Autism and ASDs are pervasive developmental disorders marked by varying degrees of social impairment, communication problems and repetitive and stereotyped behaviors. Children may make little to no eye contact, react differently when they are in stressful situations or are angry, may not respond to verbal attempts to get their attention. In addition, those with the disorder may be fixated on a subject and have been known to be interested in numbers, symbols or science topics.
The Centers for Disease Control and Prevention estimates that one out of 88 U.S. children may have an ASD, and it is five times more common in boys than girls.
Folic acid or Vitamin B9 is used to create and repair DNA in the body. It can be found in leafy vegetables, peas, lentils, beans, eggs, yeast, and liver, and is often added to flour in the U.S. and Canada. Folic acid has been known to reduce rates of spina bifida and other neural tube defects in children. However, in Norway where the study took place, flour is not fortified with folic acid so the country's Directorate of Health recommends folic acid supplements for women who are planning go become pregnant, the study authors said.
Norwegian researchers looked at more than 85,000 children born between 2002 and 2008. In particular, they looked at mothers who used folic acid supplements from four weeks before they were pregnant to eight weeks after, which was the day after the last menstrual period even if it was before conception.
Overall, 270 children were diagnosed with an ASD, with 114 (0.13 percent) having an autistic disorder, 56 (0.07 percent) receiving a Asperger syndrome diagnosis and 100 (0.12 percent) having a non-specified pervasive developmental disorder (PDD-NOS).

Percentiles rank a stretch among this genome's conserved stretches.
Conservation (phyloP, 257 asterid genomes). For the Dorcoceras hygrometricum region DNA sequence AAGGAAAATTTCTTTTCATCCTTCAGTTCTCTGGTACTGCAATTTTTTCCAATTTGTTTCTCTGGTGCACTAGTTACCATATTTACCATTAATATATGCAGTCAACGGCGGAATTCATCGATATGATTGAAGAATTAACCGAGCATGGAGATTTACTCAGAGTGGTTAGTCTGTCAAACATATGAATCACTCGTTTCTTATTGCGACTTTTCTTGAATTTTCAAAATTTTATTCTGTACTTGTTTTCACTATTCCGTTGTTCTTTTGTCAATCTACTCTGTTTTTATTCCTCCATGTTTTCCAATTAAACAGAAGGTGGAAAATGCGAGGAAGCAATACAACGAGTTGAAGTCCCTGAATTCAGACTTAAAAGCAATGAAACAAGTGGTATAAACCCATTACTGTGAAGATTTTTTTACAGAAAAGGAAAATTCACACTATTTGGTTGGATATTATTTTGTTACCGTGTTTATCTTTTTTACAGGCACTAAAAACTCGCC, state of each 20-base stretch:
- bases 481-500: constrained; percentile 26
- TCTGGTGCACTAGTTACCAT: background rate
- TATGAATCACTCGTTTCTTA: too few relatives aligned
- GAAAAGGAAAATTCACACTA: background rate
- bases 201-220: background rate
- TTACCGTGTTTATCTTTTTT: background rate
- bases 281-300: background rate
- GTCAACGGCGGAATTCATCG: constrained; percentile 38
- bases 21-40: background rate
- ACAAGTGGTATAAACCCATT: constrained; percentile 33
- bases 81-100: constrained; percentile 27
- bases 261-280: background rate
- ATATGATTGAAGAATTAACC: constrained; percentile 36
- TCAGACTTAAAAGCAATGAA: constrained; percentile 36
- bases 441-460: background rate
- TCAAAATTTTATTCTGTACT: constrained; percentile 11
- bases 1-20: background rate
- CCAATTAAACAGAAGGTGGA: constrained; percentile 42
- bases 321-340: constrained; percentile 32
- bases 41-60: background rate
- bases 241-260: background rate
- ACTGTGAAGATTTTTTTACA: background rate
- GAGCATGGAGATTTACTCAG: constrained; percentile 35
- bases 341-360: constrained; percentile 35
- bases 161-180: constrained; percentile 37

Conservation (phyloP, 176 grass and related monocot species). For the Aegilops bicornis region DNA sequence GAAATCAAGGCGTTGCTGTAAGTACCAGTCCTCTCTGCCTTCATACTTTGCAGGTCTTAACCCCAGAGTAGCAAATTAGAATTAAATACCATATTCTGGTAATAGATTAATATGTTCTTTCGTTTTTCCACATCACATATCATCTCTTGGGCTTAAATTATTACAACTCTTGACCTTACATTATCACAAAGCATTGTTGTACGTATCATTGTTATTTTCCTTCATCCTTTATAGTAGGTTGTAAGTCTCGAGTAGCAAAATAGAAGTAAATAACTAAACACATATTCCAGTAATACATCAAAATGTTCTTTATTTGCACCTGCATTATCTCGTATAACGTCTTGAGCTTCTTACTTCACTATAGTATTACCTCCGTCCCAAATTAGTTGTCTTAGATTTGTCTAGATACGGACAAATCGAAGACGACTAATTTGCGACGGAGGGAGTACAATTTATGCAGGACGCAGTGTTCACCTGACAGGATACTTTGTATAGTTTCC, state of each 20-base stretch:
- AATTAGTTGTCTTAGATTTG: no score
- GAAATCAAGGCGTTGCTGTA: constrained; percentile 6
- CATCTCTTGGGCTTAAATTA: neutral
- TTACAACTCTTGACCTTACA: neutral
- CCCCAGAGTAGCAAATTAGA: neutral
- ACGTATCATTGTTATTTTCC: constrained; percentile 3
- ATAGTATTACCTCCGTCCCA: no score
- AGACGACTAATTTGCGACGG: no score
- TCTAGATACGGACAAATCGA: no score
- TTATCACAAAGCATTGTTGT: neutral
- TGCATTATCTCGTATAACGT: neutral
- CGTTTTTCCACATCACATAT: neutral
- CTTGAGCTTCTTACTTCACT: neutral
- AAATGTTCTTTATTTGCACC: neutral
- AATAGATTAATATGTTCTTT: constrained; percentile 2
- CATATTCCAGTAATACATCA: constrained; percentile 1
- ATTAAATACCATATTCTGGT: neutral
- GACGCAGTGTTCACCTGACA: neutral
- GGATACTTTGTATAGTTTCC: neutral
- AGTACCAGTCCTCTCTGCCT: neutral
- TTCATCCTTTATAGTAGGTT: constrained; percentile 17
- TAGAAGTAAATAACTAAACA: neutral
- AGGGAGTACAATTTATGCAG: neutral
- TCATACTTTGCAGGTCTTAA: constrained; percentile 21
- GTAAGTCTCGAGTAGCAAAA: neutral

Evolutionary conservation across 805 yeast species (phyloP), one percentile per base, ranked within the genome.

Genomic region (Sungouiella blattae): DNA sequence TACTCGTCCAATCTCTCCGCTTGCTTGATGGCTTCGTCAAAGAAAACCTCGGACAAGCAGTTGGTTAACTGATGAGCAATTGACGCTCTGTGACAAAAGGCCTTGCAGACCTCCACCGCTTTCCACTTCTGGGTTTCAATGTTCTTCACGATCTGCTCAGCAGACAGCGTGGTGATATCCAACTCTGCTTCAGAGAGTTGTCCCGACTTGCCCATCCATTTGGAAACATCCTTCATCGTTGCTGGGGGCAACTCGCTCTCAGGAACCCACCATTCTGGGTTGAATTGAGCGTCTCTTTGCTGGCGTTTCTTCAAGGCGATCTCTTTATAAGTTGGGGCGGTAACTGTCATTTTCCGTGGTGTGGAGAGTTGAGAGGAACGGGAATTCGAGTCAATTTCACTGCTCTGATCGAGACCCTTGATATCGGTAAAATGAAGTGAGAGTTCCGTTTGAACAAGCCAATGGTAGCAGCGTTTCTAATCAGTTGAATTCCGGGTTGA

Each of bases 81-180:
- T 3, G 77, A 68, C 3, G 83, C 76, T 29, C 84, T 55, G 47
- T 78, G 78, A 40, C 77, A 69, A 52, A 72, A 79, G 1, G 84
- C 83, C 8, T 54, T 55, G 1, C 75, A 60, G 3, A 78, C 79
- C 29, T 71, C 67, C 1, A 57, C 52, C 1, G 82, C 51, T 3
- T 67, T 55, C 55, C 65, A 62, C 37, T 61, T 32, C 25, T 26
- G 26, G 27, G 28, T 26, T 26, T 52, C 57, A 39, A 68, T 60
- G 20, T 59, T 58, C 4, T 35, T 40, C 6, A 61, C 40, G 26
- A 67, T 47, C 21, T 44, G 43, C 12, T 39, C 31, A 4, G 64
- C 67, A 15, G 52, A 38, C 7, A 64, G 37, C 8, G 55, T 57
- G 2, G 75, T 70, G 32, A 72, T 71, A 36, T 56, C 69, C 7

Mothers who took the folic acid supplements had a 39 percent lower risk that their child had autism. While 0.21 percent of the children whose mothers did not take folic acid had autism, only 0.1 percent of the kids whose mothers took folic acid did. The moms who took folic acid tended to be college or university-level education, had a pre-pregnancy body mass index below 25 (meaning they were not overweight or obese), were first-time mothers and planned their pregnancy.
No association was found with taking the folic supplements and lower or raising the rates of Asperger's or PDD-NOS, nor was there any measured effect when mothers started using folic acid mid-pregnancy.The researchers also looked at the use of prenatal fish oil supplements, but found no association between them and autism disorder rates.
"Our findings extend earlier work on the significance of folate in brain development and raise the possibility of an important and inexpensive public health intervention for reducing the burden of autism spectrum disorders," joint senior author Dr. Ezra Susser, professor of epidemiology at Columbia University's Mailman School of Public Health and professor of psychiatry at the College of Physicians and Surgeons, said in a press release.
Written by Michelle Castillo
The study was published online Feb. 12 in JAMA.